Prior to the early 1920s, scientists believed sleep was passive — a state of low activity when a person's brain and body shut down for the night to rest and recover. Our understanding of sleep hadn't evolved much beyond the beliefs of the ancient Greeks, who viewed Hypnos, the god of sleep, as the brother of Thanatos, the god of death.
The scientific study of sleep had a breakthrough year in 1953 when Eugene Aserinsky and Nathaniel Kleitman of the University of Chicago observed eye movements during sleep and discovered two distinct forms of sleep: rapid eye movement (REM) sleep and non-REM (NREM) sleep. Through their research, the duo found that REM sleep was correlated with dreaming and increased brain activity (interestingly, closer to that of someone awake rather than unconscious). (Source)
By contrast, NREM sleep is characterized by deep, slow-wave activity and has itself been broken into three distinct stages: N1, N2, and N3. As we fall asleep and progress through the sleep stages, our brain waves progressively slow and increase in amplitude. (Source)
We now know that our bodies alternate between both REM and NREM sleep as part of the sleep cycle, and that the differences between those states are as profound as the difference between sleep and wakefulness.
Today, we're uncovering more about the deepest stage of sleep (stage N3), also known as the reason why you might experience a “sleep hangover” if you oversleep your afternoon nap alarm.
What Is Slow-Wave Sleep?
The Majority of Total Sleep Time Is NREM
Although both REM and NREM are important for different functions in our bodies, NREM sleep typically comprises 75% to 80% of total sleep each night. An average 8-hour night of sleep contains around five of these NREM–REM sleep cycles, each lasting about 90 minutes. Within that, slow-wave sleep (SWS) occurs mostly in the first third of the night and constitutes 10% to 20% of total sleep duration. (Source)
Slow-Wave Sleep Is When Your Body Repairs and Renews Itself
To understand why N3 is important, think of your body as a factory that performs several vital functions. As you drift off to sleep, your body begins its night-shift work — performing maintenance and repair all the way down to the cellular level. At the beginning of the N3 stage, the pituitary gland releases human growth hormone (HGH), which stimulates tissue growth and muscle repair. During this regenerative stage, the body repairs and replenishes tissue, builds bone and muscle, strengthens the immune system, and flushes out built-up waste products. (Source, Source, Source)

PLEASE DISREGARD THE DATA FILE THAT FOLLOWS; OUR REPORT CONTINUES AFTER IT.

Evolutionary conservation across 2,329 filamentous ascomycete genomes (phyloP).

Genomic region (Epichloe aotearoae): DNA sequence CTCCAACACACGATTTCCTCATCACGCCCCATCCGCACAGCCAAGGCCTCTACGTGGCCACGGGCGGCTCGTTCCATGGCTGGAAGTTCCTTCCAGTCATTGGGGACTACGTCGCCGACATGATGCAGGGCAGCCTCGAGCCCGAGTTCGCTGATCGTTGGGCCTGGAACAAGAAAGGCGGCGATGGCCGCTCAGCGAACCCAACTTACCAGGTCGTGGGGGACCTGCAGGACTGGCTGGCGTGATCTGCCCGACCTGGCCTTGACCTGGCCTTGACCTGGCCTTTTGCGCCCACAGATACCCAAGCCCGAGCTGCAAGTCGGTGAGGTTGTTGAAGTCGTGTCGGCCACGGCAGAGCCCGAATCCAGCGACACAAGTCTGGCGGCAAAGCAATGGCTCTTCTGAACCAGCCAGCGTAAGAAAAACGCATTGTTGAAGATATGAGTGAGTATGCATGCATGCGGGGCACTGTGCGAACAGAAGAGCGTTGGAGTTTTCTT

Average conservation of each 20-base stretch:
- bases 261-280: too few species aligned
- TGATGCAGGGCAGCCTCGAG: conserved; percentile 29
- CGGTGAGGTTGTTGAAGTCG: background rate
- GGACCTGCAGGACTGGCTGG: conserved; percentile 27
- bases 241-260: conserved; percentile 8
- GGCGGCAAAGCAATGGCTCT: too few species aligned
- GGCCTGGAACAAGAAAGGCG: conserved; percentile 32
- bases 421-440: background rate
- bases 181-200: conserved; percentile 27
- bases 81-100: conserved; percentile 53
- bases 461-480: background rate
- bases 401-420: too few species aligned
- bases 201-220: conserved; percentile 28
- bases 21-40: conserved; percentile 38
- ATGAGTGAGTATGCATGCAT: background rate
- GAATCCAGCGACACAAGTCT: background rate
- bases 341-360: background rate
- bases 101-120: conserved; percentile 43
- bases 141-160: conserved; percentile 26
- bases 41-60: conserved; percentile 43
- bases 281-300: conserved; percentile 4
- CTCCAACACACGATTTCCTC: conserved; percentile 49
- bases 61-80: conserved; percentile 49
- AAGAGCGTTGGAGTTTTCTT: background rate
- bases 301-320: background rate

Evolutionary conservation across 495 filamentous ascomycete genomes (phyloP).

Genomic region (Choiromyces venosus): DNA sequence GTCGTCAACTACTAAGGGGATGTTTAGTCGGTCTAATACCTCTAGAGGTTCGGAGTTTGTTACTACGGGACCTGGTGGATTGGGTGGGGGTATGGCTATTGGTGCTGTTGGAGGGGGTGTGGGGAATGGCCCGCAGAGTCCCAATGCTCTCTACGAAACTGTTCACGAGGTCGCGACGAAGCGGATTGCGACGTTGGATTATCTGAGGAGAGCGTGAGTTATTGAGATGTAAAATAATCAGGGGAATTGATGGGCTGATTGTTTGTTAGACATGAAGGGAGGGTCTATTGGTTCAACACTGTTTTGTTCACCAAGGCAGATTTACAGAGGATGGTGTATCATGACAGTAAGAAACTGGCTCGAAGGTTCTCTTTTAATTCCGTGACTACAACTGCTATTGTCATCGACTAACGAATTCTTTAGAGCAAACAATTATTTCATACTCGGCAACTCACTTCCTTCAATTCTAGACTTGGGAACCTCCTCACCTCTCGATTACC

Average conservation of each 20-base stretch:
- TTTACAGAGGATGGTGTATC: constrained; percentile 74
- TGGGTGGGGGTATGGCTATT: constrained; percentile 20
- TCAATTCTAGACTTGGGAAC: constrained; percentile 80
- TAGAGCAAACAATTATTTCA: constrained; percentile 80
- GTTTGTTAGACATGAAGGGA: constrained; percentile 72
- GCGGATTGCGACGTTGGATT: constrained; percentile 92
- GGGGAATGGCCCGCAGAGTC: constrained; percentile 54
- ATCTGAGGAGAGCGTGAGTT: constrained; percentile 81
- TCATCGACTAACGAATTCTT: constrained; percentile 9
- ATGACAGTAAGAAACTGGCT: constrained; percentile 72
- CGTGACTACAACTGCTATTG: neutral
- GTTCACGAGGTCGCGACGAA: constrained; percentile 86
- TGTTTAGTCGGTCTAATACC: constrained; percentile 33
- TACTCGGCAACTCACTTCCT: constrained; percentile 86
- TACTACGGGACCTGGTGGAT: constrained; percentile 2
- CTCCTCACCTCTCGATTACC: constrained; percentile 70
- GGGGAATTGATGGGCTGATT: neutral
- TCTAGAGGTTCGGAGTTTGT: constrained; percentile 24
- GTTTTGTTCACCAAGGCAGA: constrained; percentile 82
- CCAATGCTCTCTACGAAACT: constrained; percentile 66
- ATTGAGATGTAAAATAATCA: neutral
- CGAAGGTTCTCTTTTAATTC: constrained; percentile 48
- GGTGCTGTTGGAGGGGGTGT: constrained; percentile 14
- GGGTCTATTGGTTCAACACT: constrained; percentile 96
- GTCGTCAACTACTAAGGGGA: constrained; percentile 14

Slow-Wave Sleep Is the Most Restorative Sleep Stage
N3 is considered to be the most restorative stage of sleep, and most important for waking up feeling refreshed. This may be why the majority of N3 sleep occurs during the first half of the sleep period — if you don’t get the full amount of sleep you need, you’ll still get a good dose of N3. During N3 sleep brain activity declines to 75% below normal wakefulness level, which explains why you typically feel groggy and disoriented if you wake up during deep sleep — a phenomenon known as “sleep inertia.” (Source, Source)
Slow-Wave Sleep Declines With Age
The older you get, the less NREM sleep you'll have. People under age 30 typically have about two hours of restorative sleep every night, whereas adults over 65 might get only 30 minutes. N3 sleep continually decreases with age to the point that some elderly people may have no measured N3 sleep at night at all. (Source, Source)
What Does the Research Show About Slow-Wave Sleep?
Slow-Wave Sleep Acts as a Natural Anti-Anxiety Agent
University of California, Berkeley researchers showed that people who received more slow-wave NREM sleep had lower anxiety levels compared to those who had a sleepless night. Their study showcased the importance of NREM sleep specifically and its role in calming an overanxious brain. Interestingly, studies have shown that increased cortisol levels are correlated with longer periods of slow-wave sleep and shorter periods of REM sleep. (Source, Source)
Slow-Wave Sleep Plays a Key Role in Immune Function
Studies have shown that when fighting off an illness, your body may increase the amount of time spent in NREM sleep while deprioritizing REM. This occurs for two key reasons:
- Our body needs more frequent repairs to recover when “at war.”
- The reduced energy demand of NREM sleep leaves more fuel for maintaining a fever, which is an energy-intensive process.
Slow-Wave Sleep Is Important for Memory Consolidation
Deep sleep is critical for “sleep-dependent memory processing,” during which we form and encode new memories. A lack of slow-wave sleep negatively impacts the ability to perform memory tasks and the formation of declarative memory, which includes common knowledge and information about everyday events. (Source)
Studies show that lack of slow-wave sleep, increased sleep-wake disturbances, and prolonged periods of wakefulness can increase levels of amyloid plaques in the brain. Amyloid plaques, protein structures that form in the spaces between nerve cells, may exacerbate and accelerate the onset of Alzheimer’s disease.
Further studies suggest Alzheimer's disease disrupts the sleep-wake cycle, causing increased sleep fragmentation and decreased slow-wave sleep. Due to the reciprocal relationship between sleep and Alzheimer’s, a restful night’s sleep is imperative for memory consolidation and overall cognitive health. (Source)
You Can Make Up for Lost N3 Sleep
Sleep deprivation studies have consistently demonstrated that you can compensate for slow-wave sleep if you don't get enough. So if on an average night you typically have about 100 minutes of slow-wave sleep, but then miss a night of sleep, you will likely compensate by having around 200 minutes of slow-wave sleep on your recovery night. (Source)